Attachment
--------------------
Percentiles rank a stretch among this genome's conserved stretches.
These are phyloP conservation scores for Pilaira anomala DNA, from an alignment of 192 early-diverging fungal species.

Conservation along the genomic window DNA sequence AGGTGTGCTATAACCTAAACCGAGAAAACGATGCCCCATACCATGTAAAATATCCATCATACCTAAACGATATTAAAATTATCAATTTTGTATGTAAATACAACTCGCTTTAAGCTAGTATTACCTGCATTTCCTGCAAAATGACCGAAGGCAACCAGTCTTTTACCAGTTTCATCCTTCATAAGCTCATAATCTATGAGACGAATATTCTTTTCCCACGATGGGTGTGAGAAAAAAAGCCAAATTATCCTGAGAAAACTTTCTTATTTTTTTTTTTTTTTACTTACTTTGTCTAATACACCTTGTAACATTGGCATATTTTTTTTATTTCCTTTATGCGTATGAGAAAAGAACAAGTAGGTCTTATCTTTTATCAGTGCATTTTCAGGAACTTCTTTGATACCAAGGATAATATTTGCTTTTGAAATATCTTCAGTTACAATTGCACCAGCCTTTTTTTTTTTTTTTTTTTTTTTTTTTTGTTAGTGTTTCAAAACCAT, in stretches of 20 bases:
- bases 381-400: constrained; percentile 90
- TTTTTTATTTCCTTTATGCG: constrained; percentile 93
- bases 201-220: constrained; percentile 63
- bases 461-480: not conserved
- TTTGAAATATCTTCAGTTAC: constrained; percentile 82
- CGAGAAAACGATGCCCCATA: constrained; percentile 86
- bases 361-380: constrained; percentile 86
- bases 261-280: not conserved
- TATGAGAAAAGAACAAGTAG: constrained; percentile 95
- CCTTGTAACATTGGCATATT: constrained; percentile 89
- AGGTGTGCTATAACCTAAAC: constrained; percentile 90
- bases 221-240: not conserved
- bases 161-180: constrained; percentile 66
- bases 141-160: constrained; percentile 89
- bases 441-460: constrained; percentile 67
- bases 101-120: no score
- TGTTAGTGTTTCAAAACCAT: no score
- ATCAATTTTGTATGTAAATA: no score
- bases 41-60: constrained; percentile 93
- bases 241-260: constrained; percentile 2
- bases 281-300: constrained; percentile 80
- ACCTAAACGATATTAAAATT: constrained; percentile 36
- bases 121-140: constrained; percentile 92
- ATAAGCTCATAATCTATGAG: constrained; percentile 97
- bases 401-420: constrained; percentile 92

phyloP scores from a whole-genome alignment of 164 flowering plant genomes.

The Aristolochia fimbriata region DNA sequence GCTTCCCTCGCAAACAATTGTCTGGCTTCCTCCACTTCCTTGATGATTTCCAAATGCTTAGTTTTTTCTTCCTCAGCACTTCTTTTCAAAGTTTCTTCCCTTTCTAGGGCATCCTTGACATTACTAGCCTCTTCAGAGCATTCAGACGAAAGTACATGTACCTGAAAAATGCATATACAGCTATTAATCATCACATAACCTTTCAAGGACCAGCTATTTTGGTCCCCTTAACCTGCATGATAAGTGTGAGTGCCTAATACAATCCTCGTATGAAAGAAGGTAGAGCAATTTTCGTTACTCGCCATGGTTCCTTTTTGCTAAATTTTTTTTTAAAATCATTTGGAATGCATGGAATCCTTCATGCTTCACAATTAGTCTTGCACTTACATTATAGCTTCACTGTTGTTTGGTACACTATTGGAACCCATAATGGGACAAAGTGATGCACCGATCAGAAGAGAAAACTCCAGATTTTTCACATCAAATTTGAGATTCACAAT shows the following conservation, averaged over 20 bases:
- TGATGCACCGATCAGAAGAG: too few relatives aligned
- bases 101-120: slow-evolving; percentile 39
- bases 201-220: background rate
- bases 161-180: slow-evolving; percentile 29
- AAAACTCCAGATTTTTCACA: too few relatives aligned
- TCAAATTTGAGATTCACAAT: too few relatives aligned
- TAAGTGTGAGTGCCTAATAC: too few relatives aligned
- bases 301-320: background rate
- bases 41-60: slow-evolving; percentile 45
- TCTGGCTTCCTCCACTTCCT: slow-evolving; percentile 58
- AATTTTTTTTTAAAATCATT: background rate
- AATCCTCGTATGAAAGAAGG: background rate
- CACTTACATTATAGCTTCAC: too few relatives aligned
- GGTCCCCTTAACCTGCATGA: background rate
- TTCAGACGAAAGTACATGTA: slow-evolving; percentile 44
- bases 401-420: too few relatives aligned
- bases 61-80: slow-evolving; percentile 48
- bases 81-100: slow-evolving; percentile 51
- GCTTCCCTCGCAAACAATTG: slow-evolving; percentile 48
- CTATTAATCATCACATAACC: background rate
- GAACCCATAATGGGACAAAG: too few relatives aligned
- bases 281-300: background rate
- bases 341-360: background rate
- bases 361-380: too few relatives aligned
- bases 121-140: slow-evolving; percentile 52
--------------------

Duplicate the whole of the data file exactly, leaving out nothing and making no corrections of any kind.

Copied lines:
Percentiles rank a stretch among this genome's conserved stretches.
These are phyloP conservation scores for Pilaira anomala DNA, from an alignment of 192 early-diverging fungal species.

Conservation along the genomic window DNA sequence AGGTGTGCTATAACCTAAACCGAGAAAACGATGCCCCATACCATGTAAAATATCCATCATACCTAAACGATATTAAAATTATCAATTTTGTATGTAAATACAACTCGCTTTAAGCTAGTATTACCTGCATTTCCTGCAAAATGACCGAAGGCAACCAGTCTTTTACCAGTTTCATCCTTCATAAGCTCATAATCTATGAGACGAATATTCTTTTCCCACGATGGGTGTGAGAAAAAAAGCCAAATTATCCTGAGAAAACTTTCTTATTTTTTTTTTTTTTTACTTACTTTGTCTAATACACCTTGTAACATTGGCATATTTTTTTTATTTCCTTTATGCGTATGAGAAAAGAACAAGTAGGTCTTATCTTTTATCAGTGCATTTTCAGGAACTTCTTTGATACCAAGGATAATATTTGCTTTTGAAATATCTTCAGTTACAATTGCACCAGCCTTTTTTTTTTTTTTTTTTTTTTTTTTTTGTTAGTGTTTCAAAACCAT, in stretches of 20 bases:
- bases 381-400: constrained; percentile 90
- TTTTTTATTTCCTTTATGCG: constrained; percentile 93
- bases 201-220: constrained; percentile 63
- bases 461-480: not conserved
- TTTGAAATATCTTCAGTTAC: constrained; percentile 82
- CGAGAAAACGATGCCCCATA: constrained; percentile 86
- bases 361-380: constrained; percentile 86
- bases 261-280: not conserved
- TATGAGAAAAGAACAAGTAG: constrained; percentile 95
- CCTTGTAACATTGGCATATT: constrained; percentile 89
- AGGTGTGCTATAACCTAAAC: constrained; percentile 90
- bases 221-240: not conserved
- bases 161-180: constrained; percentile 66
- bases 141-160: constrained; percentile 89
- bases 441-460: constrained; percentile 67
- bases 101-120: no score
- TGTTAGTGTTTCAAAACCAT: no score
- ATCAATTTTGTATGTAAATA: no score
- bases 41-60: constrained; percentile 93
- bases 241-260: constrained; percentile 2
- bases 281-300: constrained; percentile 80
- ACCTAAACGATATTAAAATT: constrained; percentile 36
- bases 121-140: constrained; percentile 92
- ATAAGCTCATAATCTATGAG: constrained; percentile 97
- bases 401-420: constrained; percentile 92

phyloP scores from a whole-genome alignment of 164 flowering plant genomes.

The Aristolochia fimbriata region DNA sequence GCTTCCCTCGCAAACAATTGTCTGGCTTCCTCCACTTCCTTGATGATTTCCAAATGCTTAGTTTTTTCTTCCTCAGCACTTCTTTTCAAAGTTTCTTCCCTTTCTAGGGCATCCTTGACATTACTAGCCTCTTCAGAGCATTCAGACGAAAGTACATGTACCTGAAAAATGCATATACAGCTATTAATCATCACATAACCTTTCAAGGACCAGCTATTTTGGTCCCCTTAACCTGCATGATAAGTGTGAGTGCCTAATACAATCCTCGTATGAAAGAAGGTAGAGCAATTTTCGTTACTCGCCATGGTTCCTTTTTGCTAAATTTTTTTTTAAAATCATTTGGAATGCATGGAATCCTTCATGCTTCACAATTAGTCTTGCACTTACATTATAGCTTCACTGTTGTTTGGTACACTATTGGAACCCATAATGGGACAAAGTGATGCACCGATCAGAAGAGAAAACTCCAGATTTTTCACATCAAATTTGAGATTCACAAT shows the following conservation, averaged over 20 bases:
- TGATGCACCGATCAGAAGAG: too few relatives aligned
- bases 101-120: slow-evolving; percentile 39
- bases 201-220: background rate
- bases 161-180: slow-evolving; percentile 29
- AAAACTCCAGATTTTTCACA: too few relatives aligned
- TCAAATTTGAGATTCACAAT: too few relatives aligned
- TAAGTGTGAGTGCCTAATAC: too few relatives aligned
- bases 301-320: background rate
- bases 41-60: slow-evolving; percentile 45
- TCTGGCTTCCTCCACTTCCT: slow-evolving; percentile 58
- AATTTTTTTTTAAAATCATT: background rate
- AATCCTCGTATGAAAGAAGG: background rate
- CACTTACATTATAGCTTCAC: too few relatives aligned
- GGTCCCCTTAACCTGCATGA: background rate
- TTCAGACGAAAGTACATGTA: slow-evolving; percentile 44
- bases 401-420: too few relatives aligned
- bases 61-80: slow-evolving; percentile 48
- bases 81-100: slow-evolving; percentile 51
- GCTTCCCTCGCAAACAATTG: slow-evolving; percentile 48
- CTATTAATCATCACATAACC: background rate
- GAACCCATAATGGGACAAAG: too few relatives aligned
- bases 281-300: background rate
- bases 341-360: background rate
- bases 361-380: too few relatives aligned
- bases 121-140: slow-evolving; percentile 52